Speaking to investors every day, I often hear concerns about reaching portfolio return targets due to the low-interest-rate environment we find ourselves in.  Equity markets continue to hit new highs, but it’s been well documented that North American stocks have become frothy, and at some point, equities will suffer a correction.  

With the risk of high valuations, or paying too much for future earnings, many investors are considering allocating a greater portion of their portfolio to fixed income, despite the lower returns. Rotating into bonds is also known as a “flight to safety”, as bonds are less volatile and protect against the downside. However, should interest rates finally start to rise, a greater allocation to fixed income could be a drag on a portfolio. For investors who are considering reducing market exposure, but aren’t keen on today’s low bond interest rates, it’s a good time to consider adding private placements to your portfolio.

 


For investors who are considering reducing market exposure, but aren’t keen on today’s low bond interest rates, it’s a good time to consider adding private placements to your portfolio.


 

Private placements are investments in companies or in some cases, indirectly, in projects that are made (“placed”) by the investor and held privately without trading on any market or exchange. They offer unique investment opportunities that aren’t available through traditional investing channels such as online investing platforms, financial advisors or discount brokerages.

As with all investments, investors should take care in understanding all aspects of a private investment to determine if it’s compatible with their individual risk/reward tolerance.

For those investors who are interested in learning more about private placements, we’ve summarized the main considerations below.

 

Reducing Market Exposure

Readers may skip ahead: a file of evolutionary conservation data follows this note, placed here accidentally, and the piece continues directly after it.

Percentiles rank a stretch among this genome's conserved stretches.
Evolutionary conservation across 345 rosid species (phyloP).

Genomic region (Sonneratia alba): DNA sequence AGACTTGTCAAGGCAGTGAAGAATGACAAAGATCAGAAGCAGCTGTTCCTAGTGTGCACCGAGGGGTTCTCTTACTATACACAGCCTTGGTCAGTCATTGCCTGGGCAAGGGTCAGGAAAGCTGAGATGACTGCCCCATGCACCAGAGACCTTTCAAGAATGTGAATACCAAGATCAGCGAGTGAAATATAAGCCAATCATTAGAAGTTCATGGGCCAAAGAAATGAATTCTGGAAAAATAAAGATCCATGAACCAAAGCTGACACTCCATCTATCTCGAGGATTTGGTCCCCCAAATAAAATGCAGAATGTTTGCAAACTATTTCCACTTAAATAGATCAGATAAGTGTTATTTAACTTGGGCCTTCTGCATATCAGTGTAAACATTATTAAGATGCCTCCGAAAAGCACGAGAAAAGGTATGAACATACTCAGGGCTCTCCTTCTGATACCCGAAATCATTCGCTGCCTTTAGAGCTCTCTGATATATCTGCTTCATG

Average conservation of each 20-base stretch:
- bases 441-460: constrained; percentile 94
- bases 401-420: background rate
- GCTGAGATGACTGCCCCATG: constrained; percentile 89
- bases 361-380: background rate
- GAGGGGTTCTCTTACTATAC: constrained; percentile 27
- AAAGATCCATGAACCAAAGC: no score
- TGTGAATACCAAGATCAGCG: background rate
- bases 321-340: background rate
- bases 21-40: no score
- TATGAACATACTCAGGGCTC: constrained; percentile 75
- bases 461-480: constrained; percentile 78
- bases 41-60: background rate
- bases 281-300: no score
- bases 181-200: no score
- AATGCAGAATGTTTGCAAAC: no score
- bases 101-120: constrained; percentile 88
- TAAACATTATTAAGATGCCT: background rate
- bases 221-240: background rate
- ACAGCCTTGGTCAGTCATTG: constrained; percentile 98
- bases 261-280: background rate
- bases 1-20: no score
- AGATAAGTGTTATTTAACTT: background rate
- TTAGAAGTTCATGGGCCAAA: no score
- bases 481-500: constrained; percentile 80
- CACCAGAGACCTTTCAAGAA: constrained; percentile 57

Investment strategists have begun to note that we may be reaching the end of the bull market cycle that started following the 2008 financial crisis. As the current cycle matures, growth opportunities for public equities are not as strong as they were five years ago. Many analysts note that stocks are currently overvalued based on a number of metrics, and yet most markets continue to reach new highs despite mediocre growth expectations.

 


Bank of America Merrill Lynch has suggested, based on their latest monthly survey, that global funds are displaying signs of “irrational exuberance.”


 

There will always be bearish experts, but the ones urging caution include some of the world’s most successful investment managers. David Swensen, chief investment officer of Yale’s $27 billion endowment, has now placed 32.5% of the Yale portfolio into uncorrelated assets, more than he had prior to the 2008 crash.

Ray Dalio of Bridgewater Associates manages $150 billion and believes that after eight years there are signs we’re reaching the late stages of a bull market cycle. Goldman Sachs argued in July that U.S. stocks are overvalued “on almost every metric” and Bank of America Merrill Lynch has suggested, based on their latest monthly survey, that global funds are displaying signs of “irrational exuberance.

We believe a similar sentiment extends to Canadian stocks which continue to reach new highs, most recently on October 30th when the TSX closed above 16,000 for the first time.

 

Diversification

Diversification is important for any portfolio from a risk perspective. You don’t want to have all your eggs in one basket, as the saying goes. The more diversified a portfolio is, the more baskets the eggs are in, the less of a setback it is if one basket breaks.

 


..having greater diversification in your portfolio can help smooth out the path of return.


 

Diversifying your sources of risk allows investors to diversify the opportunities for returns. Private placements don’t resemble the same risk/return profile of traditional investments such as mutual funds, ETFs, and stocks and bonds that trade on market exchanges. If an investment is composed of different risk and return profile, then adding it to your portfolio will provide diversification from your existing assets. Market or specific stock fluctuations will impact different areas of your portfolio at different times, so having greater diversification in your portfolio can help smooth out the path of return.

 

Liquidity

When an investment isn’t traded often or even at all, investors receive a premium called an illiquidity premium. This premium compensates investors for the inability to quickly convert the investment back to cash.

 


Capturing the illiquidity premium can be an attractive option...